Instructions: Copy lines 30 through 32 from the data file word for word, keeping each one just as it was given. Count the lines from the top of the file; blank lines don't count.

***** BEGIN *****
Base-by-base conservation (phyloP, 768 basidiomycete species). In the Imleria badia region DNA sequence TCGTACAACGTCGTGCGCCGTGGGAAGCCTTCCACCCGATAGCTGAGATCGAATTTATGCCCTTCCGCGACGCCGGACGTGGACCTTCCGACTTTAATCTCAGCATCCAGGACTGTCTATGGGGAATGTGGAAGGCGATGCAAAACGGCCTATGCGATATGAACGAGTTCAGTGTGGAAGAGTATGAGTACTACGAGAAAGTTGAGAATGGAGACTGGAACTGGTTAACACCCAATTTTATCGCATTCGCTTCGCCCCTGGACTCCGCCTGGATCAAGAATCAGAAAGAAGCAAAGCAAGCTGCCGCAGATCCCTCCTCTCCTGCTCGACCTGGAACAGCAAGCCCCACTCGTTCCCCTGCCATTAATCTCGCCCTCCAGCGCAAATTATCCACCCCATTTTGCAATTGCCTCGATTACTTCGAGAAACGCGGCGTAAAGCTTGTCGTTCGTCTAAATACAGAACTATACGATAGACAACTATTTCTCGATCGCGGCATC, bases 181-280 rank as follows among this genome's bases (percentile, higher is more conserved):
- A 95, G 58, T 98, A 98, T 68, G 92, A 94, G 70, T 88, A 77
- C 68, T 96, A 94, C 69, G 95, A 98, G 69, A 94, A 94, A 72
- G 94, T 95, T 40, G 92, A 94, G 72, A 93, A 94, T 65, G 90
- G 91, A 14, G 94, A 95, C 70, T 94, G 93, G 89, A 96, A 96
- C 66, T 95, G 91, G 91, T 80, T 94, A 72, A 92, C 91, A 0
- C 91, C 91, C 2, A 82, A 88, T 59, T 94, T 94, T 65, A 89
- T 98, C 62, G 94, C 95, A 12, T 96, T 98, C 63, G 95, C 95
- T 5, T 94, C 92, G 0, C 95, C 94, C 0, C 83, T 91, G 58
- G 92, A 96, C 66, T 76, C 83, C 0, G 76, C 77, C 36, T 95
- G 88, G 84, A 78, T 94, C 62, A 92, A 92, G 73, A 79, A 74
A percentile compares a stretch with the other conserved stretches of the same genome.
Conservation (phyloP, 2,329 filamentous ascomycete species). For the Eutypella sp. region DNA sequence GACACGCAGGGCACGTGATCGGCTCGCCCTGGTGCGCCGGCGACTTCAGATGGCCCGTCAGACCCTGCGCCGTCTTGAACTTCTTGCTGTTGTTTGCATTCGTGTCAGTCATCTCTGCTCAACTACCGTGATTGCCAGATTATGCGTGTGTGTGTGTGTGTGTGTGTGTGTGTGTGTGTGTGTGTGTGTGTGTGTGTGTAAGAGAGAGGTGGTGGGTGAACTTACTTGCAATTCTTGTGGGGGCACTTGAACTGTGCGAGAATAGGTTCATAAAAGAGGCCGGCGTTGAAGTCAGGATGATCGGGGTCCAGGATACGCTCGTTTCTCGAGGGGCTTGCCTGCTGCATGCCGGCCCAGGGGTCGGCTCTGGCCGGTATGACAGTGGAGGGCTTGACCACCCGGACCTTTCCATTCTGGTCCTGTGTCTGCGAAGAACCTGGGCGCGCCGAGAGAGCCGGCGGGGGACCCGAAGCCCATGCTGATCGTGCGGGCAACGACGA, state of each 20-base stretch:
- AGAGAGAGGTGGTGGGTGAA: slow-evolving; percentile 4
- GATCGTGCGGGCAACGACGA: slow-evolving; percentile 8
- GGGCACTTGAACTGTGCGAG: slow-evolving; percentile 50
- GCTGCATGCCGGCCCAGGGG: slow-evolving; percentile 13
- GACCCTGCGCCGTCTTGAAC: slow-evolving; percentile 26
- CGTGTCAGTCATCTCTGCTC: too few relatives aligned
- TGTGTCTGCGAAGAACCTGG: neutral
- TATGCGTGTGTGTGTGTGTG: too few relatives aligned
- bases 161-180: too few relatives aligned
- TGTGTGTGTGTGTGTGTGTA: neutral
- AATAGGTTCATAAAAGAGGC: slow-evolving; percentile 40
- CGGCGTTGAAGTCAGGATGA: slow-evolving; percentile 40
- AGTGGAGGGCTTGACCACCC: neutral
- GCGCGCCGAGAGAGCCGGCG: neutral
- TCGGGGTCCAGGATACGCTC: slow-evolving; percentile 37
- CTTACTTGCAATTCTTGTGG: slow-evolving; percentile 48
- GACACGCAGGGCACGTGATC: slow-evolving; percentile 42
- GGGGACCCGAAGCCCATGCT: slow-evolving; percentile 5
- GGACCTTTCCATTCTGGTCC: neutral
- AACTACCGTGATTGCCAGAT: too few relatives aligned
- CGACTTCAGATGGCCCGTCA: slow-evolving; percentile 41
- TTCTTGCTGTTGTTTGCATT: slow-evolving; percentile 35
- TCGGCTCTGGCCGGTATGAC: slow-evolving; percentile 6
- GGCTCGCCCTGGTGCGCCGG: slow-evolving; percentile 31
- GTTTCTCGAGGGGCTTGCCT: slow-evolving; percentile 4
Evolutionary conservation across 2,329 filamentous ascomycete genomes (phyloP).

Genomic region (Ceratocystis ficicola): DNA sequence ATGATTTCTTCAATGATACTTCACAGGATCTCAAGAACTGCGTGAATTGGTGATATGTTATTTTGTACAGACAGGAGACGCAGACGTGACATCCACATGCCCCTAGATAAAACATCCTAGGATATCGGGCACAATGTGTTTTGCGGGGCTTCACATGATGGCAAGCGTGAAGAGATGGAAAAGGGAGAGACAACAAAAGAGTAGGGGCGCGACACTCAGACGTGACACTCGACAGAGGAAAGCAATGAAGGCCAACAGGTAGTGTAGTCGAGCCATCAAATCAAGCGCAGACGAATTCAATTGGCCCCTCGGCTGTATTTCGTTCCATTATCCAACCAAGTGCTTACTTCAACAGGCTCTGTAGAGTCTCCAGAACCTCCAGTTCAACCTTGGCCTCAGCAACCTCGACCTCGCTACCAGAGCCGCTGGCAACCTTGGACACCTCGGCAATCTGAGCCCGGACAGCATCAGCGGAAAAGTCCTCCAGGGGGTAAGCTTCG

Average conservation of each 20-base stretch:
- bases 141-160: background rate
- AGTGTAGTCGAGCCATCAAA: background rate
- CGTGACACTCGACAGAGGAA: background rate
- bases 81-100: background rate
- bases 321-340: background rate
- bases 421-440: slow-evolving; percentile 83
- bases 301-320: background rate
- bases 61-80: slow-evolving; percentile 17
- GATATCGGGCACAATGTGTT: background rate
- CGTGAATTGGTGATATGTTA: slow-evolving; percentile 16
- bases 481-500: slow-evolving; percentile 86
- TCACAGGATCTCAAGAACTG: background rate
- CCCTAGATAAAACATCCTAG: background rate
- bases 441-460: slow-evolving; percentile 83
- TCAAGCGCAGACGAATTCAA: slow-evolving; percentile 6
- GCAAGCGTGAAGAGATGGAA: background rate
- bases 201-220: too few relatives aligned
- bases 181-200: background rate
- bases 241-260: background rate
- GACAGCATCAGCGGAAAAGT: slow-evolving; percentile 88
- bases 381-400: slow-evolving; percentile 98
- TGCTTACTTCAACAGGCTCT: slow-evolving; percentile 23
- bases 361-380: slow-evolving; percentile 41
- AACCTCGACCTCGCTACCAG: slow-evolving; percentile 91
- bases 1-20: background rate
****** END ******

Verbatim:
- GACACGCAGGGCACGTGATC: slow-evolving; percentile 42
- GGGGACCCGAAGCCCATGCT: slow-evolving; percentile 5
- GGACCTTTCCATTCTGGTCC: neutral